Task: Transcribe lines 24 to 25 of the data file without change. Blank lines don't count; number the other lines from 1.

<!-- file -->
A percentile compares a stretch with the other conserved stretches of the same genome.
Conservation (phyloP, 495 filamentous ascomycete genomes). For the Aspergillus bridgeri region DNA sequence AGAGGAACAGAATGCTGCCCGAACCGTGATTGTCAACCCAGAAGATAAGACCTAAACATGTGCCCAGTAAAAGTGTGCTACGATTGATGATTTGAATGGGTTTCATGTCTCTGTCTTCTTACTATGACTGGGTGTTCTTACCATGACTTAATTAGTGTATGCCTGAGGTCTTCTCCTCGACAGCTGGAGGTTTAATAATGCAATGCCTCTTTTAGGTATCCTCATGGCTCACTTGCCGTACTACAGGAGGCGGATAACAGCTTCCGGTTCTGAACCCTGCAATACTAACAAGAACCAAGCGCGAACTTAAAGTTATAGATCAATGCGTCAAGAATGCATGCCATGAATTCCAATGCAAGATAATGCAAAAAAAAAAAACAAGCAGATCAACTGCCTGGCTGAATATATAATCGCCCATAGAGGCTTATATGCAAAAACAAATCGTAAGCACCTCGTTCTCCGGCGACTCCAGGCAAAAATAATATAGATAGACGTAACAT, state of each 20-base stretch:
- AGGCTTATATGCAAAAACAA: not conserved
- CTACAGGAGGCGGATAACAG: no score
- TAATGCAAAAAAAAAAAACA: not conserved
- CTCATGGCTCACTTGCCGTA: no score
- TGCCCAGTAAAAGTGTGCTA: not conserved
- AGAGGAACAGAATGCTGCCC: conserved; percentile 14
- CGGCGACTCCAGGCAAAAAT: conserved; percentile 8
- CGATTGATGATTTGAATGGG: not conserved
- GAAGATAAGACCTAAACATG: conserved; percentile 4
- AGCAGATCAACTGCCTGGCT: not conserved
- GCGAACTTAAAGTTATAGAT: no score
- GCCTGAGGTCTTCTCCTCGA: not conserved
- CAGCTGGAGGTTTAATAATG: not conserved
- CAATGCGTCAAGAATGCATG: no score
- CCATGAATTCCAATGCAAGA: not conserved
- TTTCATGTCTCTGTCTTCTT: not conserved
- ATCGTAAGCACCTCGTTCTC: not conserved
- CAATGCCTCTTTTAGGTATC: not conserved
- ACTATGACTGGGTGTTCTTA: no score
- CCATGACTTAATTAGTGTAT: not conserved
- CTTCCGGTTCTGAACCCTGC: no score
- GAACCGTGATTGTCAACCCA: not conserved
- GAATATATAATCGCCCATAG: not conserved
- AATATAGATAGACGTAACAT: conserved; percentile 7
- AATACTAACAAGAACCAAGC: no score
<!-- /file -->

- GAACCGTGATTGTCAACCCA: not conserved
- GAATATATAATCGCCCATAG: not conserved